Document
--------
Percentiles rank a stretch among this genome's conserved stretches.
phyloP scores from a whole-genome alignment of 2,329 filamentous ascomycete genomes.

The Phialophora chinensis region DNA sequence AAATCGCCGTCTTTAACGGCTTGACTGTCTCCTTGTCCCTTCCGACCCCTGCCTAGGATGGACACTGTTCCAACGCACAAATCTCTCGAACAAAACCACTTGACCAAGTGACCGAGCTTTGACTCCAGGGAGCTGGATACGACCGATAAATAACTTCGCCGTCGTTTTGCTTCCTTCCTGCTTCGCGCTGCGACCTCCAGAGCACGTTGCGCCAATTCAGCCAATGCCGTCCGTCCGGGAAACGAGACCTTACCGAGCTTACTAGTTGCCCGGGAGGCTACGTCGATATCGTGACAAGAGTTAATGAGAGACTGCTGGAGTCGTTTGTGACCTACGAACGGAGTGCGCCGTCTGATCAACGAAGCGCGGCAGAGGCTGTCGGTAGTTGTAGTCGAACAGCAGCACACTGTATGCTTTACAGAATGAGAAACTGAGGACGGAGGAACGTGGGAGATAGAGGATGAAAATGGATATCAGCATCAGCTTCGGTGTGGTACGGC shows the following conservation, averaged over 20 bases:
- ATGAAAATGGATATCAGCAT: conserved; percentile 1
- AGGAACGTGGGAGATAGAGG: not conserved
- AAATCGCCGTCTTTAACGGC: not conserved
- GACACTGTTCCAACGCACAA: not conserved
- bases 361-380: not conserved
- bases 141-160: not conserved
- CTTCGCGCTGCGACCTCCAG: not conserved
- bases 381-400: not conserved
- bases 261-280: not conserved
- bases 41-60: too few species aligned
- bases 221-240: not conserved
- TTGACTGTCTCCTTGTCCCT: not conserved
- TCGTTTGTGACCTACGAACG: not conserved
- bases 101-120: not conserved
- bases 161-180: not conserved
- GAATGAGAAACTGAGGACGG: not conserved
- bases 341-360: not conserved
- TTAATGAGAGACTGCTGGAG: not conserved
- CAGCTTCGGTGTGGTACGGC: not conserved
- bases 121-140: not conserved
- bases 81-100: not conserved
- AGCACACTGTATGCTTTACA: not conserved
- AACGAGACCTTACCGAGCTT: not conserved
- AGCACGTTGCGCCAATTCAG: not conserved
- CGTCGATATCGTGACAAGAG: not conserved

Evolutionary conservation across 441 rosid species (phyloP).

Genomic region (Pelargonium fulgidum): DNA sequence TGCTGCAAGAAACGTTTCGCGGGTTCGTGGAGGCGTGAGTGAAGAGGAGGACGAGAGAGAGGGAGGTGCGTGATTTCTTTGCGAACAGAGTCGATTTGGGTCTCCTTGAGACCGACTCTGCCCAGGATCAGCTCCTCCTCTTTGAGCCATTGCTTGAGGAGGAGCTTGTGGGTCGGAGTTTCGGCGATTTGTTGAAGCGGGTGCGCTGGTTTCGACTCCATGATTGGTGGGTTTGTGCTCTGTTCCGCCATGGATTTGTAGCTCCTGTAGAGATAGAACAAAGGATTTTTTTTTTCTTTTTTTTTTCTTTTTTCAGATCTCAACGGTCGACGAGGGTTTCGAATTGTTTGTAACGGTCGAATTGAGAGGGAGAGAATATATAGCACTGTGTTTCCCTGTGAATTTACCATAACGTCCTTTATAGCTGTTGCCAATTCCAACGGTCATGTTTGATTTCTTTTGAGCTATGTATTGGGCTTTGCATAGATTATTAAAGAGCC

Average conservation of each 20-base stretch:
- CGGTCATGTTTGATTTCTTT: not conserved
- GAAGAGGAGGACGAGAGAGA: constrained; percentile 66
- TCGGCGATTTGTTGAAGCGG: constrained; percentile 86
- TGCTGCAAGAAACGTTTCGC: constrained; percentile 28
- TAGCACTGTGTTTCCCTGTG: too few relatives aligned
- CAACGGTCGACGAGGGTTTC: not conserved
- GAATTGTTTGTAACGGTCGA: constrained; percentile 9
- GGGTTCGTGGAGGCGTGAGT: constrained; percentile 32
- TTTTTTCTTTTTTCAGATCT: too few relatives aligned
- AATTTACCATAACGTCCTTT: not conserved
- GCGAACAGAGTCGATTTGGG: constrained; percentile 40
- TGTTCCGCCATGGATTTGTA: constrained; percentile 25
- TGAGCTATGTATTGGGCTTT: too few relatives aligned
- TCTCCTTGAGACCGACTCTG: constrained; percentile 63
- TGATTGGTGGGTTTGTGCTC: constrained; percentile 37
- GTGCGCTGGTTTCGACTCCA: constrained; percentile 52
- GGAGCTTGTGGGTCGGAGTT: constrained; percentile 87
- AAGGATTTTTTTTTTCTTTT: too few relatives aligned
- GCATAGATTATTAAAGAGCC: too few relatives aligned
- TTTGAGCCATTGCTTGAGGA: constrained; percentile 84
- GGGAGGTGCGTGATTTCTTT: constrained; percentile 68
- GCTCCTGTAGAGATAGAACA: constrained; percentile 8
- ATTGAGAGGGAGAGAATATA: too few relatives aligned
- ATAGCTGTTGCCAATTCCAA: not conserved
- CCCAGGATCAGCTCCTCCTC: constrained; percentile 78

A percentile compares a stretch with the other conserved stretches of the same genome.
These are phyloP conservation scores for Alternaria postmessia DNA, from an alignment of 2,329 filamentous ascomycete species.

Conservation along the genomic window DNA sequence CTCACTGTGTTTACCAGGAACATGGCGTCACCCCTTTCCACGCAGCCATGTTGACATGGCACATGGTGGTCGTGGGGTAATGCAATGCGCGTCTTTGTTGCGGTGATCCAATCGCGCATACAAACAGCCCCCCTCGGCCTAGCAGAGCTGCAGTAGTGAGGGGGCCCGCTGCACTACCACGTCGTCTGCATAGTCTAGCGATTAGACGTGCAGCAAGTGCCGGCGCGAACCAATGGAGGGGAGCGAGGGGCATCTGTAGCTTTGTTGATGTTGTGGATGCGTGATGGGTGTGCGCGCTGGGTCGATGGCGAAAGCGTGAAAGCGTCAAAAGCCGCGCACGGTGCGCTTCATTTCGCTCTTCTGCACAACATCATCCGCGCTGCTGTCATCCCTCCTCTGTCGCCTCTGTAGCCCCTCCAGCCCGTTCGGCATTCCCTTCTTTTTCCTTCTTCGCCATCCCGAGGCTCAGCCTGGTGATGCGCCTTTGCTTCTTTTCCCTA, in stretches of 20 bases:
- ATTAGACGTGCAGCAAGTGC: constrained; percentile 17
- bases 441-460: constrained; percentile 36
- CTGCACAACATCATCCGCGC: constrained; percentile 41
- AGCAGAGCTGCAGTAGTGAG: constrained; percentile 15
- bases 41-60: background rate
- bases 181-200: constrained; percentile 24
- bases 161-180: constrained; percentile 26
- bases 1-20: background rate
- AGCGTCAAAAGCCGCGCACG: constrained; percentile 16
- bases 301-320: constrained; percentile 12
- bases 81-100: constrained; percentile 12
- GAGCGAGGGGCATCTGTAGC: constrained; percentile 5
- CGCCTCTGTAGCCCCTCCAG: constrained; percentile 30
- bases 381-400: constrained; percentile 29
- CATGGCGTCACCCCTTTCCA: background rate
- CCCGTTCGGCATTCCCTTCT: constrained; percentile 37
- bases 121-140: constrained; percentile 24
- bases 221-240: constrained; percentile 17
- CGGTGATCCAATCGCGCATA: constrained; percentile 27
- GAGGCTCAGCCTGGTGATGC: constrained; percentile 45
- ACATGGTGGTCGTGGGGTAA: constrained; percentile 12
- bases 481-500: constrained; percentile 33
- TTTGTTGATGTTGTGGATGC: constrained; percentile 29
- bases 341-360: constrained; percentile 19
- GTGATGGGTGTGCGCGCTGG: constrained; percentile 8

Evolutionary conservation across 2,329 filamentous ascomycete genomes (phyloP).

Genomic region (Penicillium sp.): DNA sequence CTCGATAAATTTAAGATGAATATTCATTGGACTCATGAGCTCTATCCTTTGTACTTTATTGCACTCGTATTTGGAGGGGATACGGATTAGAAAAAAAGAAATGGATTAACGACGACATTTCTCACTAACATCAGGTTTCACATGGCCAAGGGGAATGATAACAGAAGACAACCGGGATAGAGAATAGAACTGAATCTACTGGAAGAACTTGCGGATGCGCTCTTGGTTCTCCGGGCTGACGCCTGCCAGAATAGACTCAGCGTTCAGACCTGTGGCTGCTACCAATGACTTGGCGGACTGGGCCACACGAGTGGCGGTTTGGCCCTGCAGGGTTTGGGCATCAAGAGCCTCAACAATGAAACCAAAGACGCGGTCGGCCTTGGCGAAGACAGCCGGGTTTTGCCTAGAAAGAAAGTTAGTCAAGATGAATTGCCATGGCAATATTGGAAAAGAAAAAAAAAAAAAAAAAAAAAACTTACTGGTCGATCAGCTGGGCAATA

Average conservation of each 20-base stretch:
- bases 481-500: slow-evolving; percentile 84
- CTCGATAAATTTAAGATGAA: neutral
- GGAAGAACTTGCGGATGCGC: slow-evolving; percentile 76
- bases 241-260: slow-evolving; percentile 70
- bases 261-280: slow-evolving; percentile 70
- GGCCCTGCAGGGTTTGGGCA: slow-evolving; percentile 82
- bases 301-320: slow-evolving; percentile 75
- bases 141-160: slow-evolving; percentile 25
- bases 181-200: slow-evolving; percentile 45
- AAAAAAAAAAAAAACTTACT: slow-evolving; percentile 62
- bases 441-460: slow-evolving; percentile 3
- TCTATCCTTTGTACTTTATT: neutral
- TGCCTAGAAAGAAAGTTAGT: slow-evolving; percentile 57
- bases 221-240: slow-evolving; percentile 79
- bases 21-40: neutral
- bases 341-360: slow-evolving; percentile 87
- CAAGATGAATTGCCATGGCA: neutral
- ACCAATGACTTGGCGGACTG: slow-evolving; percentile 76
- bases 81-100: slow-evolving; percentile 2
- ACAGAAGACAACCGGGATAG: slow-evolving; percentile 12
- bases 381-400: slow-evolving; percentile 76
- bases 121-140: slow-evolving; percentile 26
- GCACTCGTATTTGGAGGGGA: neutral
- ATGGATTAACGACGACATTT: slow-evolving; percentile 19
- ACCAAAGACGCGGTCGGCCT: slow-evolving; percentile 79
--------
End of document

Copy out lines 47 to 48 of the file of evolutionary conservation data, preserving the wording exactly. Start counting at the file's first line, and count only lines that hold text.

- GTGCGCTGGTTTCGACTCCA: constrained; percentile 52
- GGAGCTTGTGGGTCGGAGTT: constrained; percentile 87